Before growing tomatoes, a given amount of the prepared Fe3O4 NPs-based nanofertilizers were added to the pots in powder form and mixed with soil. The soil was mixed with Coco-Peat 50% by weight and transferred to 2 kg pots. Cherry tomato (Solanum lycopersicum var. cerasiforme) seeds were employed for the cultivation in the pots. Prior to the cultivation in pots, tomato seeds were placed on top of moist filter paper in a Petri dish for 24 h, afterward, three seeds were taken from the Petri dish and planted in each pot. After emergence and producing true leaves to achieve strong seedlings, the number of plants in each pot was thinned to one seedling. Greenhouse temperature was maintained at 24–18 °C for day–night cycles, 12–12 h light–dark cycles, and relative humidity of 40% were considered during the growing period. In addition, the irrigation was done whenever it was needed to maintain the soil moisture relatively stable (⁓80% of field capacity). At the time when completed the vegetative period, they were harvested. Therefore, to investigate the effect of the synthetic NPs on the plant bioavailable [Fe] in the soil, a factorial experiment was conducted in a completely randomized design. This included two sources of fertilizer (including the nanoscale and the balk versions), four types of nanofertilizer (Fe3O4 NPs, Fe3O4@CA NPs, Fe3O4@HA NPs, and Fe3O4@EDTA NPs) and four types of balk fertilizer (FeSO4, iron citrate (C6H5FeO7.H2O), iron humate, and Fe-EDTA) at five concentrations of iron (0, 25, 50, 75, 100, and 200 mg per Kg of soil), and three replications that performed in the greenhouse experiment.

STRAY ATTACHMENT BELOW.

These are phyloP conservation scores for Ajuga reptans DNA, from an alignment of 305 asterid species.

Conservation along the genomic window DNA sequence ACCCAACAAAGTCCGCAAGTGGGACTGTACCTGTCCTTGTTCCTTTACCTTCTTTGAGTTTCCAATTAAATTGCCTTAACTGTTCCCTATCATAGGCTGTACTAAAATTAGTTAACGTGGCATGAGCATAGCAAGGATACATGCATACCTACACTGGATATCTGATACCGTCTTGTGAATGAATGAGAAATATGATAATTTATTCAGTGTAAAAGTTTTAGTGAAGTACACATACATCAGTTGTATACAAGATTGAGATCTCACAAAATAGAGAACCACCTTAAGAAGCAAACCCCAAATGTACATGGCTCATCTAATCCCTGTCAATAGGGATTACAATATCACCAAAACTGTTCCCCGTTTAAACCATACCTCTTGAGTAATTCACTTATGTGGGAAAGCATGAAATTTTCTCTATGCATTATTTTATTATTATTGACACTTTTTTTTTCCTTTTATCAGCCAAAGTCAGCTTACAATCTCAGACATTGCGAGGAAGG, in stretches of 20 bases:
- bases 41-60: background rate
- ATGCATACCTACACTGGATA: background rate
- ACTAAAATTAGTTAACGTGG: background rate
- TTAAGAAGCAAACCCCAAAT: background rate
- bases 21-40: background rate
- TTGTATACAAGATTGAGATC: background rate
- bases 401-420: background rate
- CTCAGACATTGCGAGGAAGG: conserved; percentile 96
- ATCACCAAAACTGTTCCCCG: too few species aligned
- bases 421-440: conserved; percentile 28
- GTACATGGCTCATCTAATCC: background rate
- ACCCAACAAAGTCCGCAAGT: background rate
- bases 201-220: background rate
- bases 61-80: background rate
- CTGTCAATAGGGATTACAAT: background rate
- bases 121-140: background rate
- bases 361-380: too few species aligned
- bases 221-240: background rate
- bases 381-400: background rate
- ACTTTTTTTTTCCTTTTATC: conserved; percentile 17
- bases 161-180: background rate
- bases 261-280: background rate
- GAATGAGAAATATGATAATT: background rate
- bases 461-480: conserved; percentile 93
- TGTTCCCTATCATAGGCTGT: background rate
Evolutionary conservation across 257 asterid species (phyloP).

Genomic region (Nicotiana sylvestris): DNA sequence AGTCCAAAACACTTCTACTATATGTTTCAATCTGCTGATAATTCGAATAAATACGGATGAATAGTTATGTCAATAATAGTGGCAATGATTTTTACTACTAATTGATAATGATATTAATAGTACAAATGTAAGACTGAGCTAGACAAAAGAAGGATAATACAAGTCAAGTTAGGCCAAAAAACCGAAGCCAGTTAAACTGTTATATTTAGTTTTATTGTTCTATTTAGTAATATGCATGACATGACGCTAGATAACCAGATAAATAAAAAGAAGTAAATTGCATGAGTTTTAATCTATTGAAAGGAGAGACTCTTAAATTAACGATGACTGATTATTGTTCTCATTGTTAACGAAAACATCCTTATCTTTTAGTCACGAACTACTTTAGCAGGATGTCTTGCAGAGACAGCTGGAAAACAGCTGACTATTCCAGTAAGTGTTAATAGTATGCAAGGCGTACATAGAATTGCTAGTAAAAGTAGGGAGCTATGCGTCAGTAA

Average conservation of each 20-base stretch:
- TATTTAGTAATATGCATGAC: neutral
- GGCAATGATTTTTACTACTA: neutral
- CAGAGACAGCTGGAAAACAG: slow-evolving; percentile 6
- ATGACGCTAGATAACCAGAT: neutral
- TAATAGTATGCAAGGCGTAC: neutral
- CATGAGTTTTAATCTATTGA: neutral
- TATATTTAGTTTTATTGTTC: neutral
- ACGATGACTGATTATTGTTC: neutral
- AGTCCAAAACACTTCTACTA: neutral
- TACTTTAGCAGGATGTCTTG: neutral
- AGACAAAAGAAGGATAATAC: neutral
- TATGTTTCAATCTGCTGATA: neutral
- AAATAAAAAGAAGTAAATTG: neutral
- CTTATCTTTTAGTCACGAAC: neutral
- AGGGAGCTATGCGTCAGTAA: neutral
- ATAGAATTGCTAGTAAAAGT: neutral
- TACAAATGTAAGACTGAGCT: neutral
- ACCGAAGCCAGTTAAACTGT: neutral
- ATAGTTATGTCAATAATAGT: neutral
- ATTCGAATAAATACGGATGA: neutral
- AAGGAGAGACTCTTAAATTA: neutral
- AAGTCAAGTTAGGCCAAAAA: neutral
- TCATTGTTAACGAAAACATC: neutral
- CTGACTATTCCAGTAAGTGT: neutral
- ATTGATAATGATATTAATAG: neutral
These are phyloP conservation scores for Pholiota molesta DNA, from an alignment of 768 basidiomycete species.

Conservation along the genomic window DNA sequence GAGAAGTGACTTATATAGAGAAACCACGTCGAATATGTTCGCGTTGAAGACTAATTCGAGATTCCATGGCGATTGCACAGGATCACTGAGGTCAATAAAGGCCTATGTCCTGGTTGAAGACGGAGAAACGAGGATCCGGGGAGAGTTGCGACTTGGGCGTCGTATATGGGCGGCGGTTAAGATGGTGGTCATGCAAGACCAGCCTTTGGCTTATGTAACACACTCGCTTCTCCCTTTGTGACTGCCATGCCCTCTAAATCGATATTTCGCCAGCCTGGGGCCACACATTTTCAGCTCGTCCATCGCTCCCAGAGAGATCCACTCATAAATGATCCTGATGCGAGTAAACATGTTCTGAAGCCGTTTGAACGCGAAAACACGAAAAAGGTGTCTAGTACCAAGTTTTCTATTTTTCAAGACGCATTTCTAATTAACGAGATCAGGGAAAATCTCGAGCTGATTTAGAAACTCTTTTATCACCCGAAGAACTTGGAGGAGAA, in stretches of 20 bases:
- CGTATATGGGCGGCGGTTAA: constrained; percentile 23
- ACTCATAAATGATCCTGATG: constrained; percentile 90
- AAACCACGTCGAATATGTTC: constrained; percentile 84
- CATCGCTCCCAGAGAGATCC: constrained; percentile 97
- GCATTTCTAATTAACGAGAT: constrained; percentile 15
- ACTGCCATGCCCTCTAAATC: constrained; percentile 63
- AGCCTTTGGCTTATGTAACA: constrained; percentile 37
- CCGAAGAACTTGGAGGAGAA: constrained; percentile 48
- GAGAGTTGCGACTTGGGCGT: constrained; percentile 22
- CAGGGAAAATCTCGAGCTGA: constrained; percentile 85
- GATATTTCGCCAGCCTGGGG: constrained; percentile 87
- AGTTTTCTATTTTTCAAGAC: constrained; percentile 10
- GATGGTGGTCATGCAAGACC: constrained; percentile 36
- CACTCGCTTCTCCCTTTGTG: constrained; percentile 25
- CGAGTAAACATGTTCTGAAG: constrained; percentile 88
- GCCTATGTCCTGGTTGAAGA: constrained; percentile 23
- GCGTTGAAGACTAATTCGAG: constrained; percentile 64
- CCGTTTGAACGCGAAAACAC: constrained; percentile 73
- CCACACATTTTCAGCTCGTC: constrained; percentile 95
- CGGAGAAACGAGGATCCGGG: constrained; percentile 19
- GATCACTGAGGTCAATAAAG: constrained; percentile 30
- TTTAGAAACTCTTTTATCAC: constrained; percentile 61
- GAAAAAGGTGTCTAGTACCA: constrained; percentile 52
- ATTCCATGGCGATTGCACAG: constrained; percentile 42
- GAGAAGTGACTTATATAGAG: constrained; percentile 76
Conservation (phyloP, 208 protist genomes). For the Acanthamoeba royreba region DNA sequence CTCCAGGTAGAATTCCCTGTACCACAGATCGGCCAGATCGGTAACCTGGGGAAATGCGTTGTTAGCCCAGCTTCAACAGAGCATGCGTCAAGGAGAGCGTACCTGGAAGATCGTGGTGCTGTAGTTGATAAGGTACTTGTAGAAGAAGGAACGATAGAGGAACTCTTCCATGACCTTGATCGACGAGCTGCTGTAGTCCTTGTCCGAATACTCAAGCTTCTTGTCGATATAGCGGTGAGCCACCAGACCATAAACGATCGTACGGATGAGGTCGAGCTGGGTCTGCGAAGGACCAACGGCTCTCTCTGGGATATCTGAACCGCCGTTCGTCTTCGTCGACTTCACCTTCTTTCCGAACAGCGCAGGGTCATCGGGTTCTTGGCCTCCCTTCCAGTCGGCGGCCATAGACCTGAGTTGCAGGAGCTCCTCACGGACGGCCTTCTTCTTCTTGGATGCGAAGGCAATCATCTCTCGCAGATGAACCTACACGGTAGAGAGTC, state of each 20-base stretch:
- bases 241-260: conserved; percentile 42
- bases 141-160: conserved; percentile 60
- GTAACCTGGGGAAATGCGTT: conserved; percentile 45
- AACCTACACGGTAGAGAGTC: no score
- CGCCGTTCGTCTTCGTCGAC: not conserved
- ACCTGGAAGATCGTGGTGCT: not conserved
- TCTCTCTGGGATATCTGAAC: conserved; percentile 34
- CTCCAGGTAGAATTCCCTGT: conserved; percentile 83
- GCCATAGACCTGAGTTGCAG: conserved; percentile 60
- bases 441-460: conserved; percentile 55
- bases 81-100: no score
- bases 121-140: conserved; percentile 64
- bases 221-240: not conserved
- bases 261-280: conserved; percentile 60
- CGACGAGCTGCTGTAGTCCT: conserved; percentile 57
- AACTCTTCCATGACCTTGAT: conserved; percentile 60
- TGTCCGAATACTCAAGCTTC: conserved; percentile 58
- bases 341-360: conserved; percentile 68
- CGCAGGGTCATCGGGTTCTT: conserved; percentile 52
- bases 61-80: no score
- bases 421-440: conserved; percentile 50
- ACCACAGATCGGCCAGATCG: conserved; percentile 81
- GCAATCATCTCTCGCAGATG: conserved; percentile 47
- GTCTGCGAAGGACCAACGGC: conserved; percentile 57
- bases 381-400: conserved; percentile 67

Estimation of chlorophyll content and biochemical parameters, total protein and catalase